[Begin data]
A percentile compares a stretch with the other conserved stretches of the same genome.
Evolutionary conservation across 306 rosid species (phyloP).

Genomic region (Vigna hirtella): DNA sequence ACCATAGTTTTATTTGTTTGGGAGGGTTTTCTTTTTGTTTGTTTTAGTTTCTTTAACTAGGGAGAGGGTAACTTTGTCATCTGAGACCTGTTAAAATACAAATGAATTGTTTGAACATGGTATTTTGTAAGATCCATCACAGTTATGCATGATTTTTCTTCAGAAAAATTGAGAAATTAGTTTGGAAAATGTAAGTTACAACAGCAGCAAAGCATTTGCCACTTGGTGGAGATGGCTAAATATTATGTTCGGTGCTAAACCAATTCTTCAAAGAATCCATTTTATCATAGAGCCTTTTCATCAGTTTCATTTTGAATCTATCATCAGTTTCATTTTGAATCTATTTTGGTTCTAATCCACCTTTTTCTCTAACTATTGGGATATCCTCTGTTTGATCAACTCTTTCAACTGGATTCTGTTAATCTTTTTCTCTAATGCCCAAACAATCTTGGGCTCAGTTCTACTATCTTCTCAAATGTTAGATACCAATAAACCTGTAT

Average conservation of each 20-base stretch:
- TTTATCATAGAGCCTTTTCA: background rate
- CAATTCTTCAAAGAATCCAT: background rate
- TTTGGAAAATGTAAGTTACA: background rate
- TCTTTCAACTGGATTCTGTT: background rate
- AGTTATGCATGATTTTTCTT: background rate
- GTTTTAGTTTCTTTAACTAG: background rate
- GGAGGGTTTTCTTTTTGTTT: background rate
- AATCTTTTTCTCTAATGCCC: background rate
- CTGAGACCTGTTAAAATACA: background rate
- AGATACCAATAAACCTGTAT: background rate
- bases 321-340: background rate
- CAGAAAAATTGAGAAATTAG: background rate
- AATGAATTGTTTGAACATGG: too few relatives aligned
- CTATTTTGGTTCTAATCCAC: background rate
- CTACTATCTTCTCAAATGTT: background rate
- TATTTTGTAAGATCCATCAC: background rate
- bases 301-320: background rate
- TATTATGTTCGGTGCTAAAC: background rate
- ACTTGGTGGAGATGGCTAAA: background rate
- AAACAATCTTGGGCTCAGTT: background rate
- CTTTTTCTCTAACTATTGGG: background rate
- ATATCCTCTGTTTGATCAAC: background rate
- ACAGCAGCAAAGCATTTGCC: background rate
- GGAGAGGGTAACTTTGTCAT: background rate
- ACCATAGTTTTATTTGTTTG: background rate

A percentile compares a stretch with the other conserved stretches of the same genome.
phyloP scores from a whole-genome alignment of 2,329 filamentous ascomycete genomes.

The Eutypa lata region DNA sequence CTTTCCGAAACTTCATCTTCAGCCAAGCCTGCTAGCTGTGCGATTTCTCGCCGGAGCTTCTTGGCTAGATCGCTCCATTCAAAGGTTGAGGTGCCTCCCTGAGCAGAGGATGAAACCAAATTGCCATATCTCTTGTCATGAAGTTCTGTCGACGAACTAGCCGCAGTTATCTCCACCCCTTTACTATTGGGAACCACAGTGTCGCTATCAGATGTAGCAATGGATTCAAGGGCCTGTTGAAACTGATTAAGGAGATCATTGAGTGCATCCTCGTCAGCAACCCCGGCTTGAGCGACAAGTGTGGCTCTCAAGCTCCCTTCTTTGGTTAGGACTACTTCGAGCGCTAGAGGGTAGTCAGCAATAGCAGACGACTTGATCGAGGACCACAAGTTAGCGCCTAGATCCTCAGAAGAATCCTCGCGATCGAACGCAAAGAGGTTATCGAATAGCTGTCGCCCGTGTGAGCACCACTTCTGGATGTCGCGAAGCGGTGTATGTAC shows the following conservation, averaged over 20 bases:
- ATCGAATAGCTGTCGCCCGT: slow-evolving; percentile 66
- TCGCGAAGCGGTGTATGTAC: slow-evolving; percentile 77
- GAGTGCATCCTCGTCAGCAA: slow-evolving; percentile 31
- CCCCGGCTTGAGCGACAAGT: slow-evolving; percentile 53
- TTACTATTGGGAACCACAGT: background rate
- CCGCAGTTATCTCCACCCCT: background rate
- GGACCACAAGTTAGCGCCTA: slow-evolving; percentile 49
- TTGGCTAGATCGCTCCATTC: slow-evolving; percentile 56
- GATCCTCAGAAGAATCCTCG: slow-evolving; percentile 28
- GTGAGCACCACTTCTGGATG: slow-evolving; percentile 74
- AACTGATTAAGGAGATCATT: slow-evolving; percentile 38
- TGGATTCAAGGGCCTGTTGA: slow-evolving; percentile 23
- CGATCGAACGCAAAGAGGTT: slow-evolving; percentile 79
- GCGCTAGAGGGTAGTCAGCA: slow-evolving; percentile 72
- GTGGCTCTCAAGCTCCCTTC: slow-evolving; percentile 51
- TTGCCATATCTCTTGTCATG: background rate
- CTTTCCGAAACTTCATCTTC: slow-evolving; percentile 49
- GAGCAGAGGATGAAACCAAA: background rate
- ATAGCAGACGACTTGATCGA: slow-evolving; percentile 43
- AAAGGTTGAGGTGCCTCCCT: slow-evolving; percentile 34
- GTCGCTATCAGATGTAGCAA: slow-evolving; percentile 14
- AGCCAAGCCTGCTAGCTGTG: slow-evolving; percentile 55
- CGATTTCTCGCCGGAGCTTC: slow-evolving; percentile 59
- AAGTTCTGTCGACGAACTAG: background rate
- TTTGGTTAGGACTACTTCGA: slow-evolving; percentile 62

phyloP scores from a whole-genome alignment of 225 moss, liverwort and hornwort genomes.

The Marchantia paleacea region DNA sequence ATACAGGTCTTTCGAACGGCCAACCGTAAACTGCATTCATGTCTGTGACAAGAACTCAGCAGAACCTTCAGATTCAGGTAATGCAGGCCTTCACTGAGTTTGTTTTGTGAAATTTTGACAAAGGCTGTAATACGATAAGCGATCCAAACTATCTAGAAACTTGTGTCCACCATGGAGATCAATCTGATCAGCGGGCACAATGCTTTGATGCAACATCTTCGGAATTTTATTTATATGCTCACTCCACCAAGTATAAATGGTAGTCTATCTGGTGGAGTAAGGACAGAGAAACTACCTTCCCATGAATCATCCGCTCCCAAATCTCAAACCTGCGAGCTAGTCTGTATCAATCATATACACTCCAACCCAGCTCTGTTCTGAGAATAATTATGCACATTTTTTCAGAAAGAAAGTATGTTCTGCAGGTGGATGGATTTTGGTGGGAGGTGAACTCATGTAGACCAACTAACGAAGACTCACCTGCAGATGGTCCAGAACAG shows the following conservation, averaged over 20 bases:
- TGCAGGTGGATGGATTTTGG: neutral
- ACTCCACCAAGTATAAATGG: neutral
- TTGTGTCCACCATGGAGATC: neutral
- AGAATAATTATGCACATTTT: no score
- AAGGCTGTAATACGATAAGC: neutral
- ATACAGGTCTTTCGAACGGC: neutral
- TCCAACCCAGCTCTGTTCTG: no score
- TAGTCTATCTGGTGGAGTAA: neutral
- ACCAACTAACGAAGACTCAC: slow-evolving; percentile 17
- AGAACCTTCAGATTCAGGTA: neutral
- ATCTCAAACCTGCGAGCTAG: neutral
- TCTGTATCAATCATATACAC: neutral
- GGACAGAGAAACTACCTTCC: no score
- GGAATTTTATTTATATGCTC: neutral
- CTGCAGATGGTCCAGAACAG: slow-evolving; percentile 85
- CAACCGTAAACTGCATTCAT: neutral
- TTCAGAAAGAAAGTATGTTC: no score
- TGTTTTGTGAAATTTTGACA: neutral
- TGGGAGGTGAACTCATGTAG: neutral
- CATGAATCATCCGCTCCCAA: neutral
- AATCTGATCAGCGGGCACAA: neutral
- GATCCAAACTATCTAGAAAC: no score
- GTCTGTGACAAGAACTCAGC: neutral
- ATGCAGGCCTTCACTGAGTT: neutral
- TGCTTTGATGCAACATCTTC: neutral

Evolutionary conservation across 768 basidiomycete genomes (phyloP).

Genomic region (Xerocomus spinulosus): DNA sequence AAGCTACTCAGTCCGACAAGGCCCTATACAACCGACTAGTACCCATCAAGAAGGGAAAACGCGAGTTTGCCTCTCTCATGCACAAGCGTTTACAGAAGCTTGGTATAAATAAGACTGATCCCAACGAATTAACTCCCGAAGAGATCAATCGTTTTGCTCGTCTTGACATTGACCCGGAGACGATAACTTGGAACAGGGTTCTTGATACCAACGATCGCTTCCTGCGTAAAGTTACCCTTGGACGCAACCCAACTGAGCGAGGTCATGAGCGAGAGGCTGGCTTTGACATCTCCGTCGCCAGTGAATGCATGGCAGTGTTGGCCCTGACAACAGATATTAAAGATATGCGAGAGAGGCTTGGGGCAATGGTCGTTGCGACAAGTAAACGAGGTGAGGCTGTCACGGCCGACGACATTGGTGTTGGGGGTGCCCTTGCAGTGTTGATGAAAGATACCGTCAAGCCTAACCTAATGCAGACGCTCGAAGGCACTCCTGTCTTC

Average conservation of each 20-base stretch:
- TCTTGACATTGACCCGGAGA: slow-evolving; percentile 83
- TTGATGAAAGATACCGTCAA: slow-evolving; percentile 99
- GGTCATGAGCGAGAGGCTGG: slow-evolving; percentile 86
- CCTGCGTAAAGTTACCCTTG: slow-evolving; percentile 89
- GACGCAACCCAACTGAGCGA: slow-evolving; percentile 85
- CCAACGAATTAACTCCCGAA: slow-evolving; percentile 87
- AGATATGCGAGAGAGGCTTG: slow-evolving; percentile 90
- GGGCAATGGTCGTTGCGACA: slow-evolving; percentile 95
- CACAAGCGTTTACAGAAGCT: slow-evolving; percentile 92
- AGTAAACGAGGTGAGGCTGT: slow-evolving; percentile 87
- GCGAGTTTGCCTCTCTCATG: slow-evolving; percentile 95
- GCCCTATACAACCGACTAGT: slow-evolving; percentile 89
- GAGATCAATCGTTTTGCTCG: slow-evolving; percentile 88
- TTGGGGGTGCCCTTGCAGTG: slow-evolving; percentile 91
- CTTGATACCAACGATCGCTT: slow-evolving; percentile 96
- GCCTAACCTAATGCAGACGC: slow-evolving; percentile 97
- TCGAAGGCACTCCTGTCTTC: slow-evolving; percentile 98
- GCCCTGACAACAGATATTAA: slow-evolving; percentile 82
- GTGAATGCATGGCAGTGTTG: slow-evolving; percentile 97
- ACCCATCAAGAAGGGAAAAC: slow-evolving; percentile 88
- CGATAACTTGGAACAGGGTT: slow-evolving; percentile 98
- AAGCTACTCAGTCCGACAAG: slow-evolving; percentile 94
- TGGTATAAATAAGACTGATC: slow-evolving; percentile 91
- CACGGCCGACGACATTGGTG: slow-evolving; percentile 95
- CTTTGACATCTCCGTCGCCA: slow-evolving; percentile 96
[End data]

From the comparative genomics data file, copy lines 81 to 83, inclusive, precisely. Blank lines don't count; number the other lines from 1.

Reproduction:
- GATCCAAACTATCTAGAAAC: no score
- GTCTGTGACAAGAACTCAGC: neutral
- ATGCAGGCCTTCACTGAGTT: neutral